Last summer I stood in my Brooklyn kitchen vigorously grating a block of bottarga—the traditional Mediterranean specialty of cured fish roe—over a tangle of steaming spaghetti. As amber flakes hit the pasta, they released a sweet seawater aroma. I twirled a forkful and took a bite, savoring the umami-rich flavor and reminiscing about meals I'd enjoyed in Sardinia. But this roe was from much closer waters. Down in Florida, Seth Cripe, 35, has been producing sustainable American bottarga since 2007. He founded the Anna Maria Fish Company after learning that much of the Florida Gulf's grey mullet roe was being exported to the Mediterranean, where it was processed and sold back at a healthy profit. Each December, his fishermen take to the sea as cold fronts spur migrating mullet to the surface. They net the fish and harvest their roe, curing it for eight to ten hours in kosher salt before rinsing it, pressing it, and setting it out on wooden racks to air-dry The resulting lobes are waxy and dense, with a concentrated yet elegant fish flavor. Razor-thin slices transform scrambled eggs, melting curls elevate roasted kabocha squash, and shaved flecks add pungent personality to winter greens. It's so tasty, Cripe is working on exporting it—to Sardinia.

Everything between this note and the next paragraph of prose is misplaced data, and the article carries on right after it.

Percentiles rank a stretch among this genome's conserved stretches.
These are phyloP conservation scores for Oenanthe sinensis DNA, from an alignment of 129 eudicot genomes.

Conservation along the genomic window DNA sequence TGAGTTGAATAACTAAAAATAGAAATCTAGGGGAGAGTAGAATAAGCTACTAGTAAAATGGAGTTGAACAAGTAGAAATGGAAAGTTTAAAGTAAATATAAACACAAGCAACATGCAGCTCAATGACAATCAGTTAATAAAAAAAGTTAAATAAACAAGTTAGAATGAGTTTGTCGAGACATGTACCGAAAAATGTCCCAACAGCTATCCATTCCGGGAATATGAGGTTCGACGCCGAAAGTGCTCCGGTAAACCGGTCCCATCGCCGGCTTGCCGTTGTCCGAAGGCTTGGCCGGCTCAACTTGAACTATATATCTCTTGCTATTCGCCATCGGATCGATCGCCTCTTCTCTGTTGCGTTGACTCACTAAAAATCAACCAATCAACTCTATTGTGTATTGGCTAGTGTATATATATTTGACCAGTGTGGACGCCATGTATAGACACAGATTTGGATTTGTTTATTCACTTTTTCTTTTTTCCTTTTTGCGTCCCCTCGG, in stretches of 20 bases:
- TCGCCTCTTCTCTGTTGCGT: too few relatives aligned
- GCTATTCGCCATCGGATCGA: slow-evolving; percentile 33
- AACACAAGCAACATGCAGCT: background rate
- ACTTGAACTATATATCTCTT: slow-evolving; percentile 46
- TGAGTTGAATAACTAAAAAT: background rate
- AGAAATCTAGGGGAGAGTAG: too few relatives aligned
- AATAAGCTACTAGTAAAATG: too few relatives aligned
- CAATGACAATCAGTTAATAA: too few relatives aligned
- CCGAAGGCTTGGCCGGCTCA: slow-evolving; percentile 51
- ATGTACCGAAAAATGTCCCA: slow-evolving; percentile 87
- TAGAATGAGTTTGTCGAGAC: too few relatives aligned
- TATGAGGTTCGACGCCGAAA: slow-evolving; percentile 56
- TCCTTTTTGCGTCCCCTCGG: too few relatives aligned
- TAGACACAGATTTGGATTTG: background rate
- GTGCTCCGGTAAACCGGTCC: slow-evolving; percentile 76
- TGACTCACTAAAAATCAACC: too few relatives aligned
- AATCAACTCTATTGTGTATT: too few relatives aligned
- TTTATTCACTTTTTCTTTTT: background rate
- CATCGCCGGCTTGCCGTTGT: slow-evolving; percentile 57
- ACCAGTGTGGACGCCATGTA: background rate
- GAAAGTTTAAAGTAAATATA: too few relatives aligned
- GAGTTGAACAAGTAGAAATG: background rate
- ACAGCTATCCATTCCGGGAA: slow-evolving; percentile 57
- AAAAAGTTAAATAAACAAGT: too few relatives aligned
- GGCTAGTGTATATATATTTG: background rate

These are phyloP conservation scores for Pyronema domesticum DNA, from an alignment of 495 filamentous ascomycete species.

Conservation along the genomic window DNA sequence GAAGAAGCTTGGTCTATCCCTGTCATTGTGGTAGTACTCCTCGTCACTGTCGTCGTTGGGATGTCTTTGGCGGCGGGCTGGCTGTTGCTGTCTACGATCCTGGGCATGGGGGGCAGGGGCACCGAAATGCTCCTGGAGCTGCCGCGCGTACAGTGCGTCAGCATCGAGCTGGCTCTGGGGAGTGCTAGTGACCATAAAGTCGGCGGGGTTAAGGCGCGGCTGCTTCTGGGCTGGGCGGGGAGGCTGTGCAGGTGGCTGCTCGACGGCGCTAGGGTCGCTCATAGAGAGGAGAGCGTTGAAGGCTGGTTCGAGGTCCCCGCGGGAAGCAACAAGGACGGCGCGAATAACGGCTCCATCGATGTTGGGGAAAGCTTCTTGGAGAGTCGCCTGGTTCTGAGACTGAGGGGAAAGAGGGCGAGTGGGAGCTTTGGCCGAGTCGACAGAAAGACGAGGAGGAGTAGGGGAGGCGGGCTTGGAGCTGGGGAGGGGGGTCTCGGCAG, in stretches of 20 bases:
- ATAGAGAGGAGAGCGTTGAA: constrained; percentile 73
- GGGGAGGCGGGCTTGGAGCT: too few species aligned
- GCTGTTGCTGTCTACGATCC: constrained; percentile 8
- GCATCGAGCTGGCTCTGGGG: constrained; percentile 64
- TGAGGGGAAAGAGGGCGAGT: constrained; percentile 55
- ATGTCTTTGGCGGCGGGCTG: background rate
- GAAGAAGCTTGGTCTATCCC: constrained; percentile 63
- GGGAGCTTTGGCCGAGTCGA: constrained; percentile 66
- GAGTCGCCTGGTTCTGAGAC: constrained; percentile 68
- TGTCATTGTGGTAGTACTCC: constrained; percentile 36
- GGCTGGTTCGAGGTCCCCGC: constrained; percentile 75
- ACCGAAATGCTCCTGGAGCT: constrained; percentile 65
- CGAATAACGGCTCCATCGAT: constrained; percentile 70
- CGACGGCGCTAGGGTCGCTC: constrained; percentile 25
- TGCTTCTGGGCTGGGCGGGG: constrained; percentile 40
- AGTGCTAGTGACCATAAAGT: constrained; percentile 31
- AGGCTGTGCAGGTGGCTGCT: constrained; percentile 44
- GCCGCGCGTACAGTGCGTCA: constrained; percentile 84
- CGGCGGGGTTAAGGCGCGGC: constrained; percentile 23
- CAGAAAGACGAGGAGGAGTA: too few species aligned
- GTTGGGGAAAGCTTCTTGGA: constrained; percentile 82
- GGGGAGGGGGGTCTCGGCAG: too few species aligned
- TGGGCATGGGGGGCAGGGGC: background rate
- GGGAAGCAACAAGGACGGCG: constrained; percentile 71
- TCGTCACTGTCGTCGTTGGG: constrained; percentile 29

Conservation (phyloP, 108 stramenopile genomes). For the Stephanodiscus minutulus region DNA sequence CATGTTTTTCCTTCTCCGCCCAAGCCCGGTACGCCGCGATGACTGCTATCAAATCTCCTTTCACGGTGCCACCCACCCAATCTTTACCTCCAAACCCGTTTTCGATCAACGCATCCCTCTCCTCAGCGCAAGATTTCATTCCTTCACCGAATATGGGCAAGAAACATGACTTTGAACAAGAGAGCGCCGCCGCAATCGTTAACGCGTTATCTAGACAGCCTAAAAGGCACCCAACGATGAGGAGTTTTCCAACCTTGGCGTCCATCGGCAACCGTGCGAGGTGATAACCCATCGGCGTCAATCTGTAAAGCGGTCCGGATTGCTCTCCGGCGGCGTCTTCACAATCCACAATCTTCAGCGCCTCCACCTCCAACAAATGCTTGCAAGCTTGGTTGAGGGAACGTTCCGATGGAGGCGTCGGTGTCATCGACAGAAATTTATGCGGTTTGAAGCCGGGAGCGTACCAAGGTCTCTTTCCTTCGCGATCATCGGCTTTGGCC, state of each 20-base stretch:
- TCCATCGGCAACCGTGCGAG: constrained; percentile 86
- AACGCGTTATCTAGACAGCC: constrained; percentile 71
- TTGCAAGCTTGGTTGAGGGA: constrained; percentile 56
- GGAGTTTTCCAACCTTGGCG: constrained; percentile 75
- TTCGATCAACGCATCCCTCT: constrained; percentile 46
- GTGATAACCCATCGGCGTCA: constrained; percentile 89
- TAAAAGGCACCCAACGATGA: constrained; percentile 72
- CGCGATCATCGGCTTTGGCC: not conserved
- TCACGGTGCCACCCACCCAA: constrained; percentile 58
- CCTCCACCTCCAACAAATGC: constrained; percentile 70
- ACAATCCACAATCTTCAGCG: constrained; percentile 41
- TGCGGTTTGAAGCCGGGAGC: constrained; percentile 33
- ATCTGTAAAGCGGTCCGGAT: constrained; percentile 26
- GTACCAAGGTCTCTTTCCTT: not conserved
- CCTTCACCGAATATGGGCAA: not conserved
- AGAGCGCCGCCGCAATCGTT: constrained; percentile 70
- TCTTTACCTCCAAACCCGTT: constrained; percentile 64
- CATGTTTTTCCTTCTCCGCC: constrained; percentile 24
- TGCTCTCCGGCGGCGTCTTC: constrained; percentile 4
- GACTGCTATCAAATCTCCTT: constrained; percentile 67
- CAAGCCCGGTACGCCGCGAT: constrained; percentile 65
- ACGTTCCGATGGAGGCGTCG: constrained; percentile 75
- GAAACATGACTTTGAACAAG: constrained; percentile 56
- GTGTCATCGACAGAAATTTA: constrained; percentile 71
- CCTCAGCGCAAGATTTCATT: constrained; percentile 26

A three-ounce lobe is $42 at cortezbottarga.com